Escape Academy review: Escape room fun, minus the stakes

A place in Escape Academy.

escape academy

MSRP $20.00

“Escape Academy offers lovingly designed puzzles that shine in cooperative play, but it can’t fully replicate the thrills of an actual escape room.”


  • Well-designed rooms

  • Manageable logic puzzles

  • Ideal for children and adults

  • Excellent cooperative

The inconvenients

  • Underdeveloped story

  • No real consequences

  • Very short

Sometimes a simple idea can turn into a deceptively tricky puzzle. This is the case with escape academy, a new indie title that brings the idea of ​​an escape room to your living room. It’s a grand slam idea, one that the game achieves in many ways, but not without struggling to come up with a few solutions.

It’s not due to a lack of experience. Developed by Coin Crew Games, the first-person puzzle game was created by people who designed real-life escape rooms before the pandemic. Coin Crew wanted to properly honor that experience in video game form, replicating the satisfying joy that comes from solving an intricate puzzle box. Many of the fundamentals of the escape room translate perfectly to a digital medium, although others don’t integrate as well.

escape academy features expertly designed puzzles that shine in a co-op setting, though it struggles to replicate the tension of a real escape room. With its limited number of levels and short runtime, I’m already looking to sign up for a bigger and more complex sequel.

The art of escape

When the game begins, players are quickly enrolled in a university for the sole purpose of teaching students the art of escape. There’s a spy narrative across the game’s line, which ties together its disparate puzzle rooms, but it’s little more than clever dressing up to create fun tests. There are traces of creative world-building, but they’re a bit lost in the briefest dialogue interstitials.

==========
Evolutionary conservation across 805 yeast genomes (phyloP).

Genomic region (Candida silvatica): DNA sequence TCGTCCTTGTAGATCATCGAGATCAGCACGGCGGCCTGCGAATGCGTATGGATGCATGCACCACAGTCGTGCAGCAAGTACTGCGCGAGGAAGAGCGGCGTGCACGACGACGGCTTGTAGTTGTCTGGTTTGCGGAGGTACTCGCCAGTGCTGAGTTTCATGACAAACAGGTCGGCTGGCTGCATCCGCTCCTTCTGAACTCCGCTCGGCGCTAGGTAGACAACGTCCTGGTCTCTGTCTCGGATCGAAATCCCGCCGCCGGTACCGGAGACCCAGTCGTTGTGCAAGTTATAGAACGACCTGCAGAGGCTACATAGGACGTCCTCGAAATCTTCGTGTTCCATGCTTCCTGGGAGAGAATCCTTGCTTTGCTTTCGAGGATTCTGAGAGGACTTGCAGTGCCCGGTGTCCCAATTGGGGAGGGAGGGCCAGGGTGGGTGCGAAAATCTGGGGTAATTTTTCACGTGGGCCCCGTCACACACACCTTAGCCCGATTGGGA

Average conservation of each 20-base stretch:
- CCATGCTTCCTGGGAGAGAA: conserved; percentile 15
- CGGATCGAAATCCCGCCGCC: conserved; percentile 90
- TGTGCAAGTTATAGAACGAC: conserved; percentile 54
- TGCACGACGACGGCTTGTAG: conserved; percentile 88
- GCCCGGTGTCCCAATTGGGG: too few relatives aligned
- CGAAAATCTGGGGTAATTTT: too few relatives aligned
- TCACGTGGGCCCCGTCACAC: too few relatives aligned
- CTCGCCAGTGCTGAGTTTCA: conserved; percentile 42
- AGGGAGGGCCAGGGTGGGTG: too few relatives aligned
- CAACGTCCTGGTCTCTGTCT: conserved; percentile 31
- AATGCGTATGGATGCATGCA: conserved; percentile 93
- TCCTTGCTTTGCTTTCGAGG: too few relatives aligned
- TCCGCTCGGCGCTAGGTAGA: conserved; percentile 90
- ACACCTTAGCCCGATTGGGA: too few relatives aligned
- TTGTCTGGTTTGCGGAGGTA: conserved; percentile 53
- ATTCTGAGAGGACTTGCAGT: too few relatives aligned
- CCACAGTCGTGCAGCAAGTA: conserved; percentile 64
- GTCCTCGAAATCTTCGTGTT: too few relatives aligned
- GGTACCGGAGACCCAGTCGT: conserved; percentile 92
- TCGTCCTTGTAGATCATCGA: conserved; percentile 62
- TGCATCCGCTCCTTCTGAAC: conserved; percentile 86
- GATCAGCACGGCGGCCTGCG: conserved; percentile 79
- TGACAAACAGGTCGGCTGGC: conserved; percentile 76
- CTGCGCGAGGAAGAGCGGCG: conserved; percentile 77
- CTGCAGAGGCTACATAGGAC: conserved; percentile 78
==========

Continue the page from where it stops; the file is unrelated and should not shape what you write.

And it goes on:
Each room is entirely distinct from the others, bringing a mix of inventive puzzles to match the theme.

escape academy excels where it counts: designing puzzles. Throughout the game, players will solve just over a dozen puzzle rooms earning Pokemon type badges. Each room is entirely distinct from the others, bringing a mix of inventive puzzles to match the theme. For example, one piece made me make a cup of tea. I am deposited in a greenhouse with a stove in the center. During the level, I drop tea leaves under a microscope and count elements of its cells to deduce a lock combination. Another set plays out like an action movie, where I radio numbers to my teacher as I watch her orchestrate a prison break via security monitors.

What’s particularly nice is that none of the rooms feel obtuse or confusing, even late-game ones. I’ve never been overwhelmed by having too many clues and objects to interact with at once. I usually had a few key things on hand at a time and some notable level design tips to direct my attention. This especially makes it feel like a proper escape room, as it’s not designed to make you feel lost. If you see a piano, you know you have to play it; it’s just a matter of figuring out which other puzzle will tell you the right keys to press. Even if you mess up, a generous hint system provides clear nudges, making it much friendlier for players of all ages.

A row of computers shows a puzzle in Escape Academy.

The first-person perspective works here too, allowing players to replicate the experience of anxiously walking around a room. A particularly small, but nice touch is the ability to pin a hint on the screen, which makes things like number puzzles much easier to complete without the need for a pen and paper. I wish there were more ways to write clues in the game – my moleskin full of numbers and notes currently makes me look like a serial killer – but the puzzles are small enough that it’s generally easy to keep a combination or a short and safe pattern in mind.

Missing keys

It’s clear that the game has been lovingly crafted by escape room experts, as each level is packed with intuitive logic puzzles that are easy to love. It gets a little trickier when it comes to replicating the high-stakes energy that real-world escape rooms bring. In these scenarios, it’s a race against time with teams struggling to escape the venue before being kicked out by the 25-year-old running the reception.

escape academy isn’t quite able to capture that same manic spirit. Each level has a time limit and an ominous countdown clock at the top of the screen, but it’s a placebo. If time runs out, there is no consequence. The play continues as usual. The only downside is that you will get a slightly lower grade on the report card you receive at the end of each level.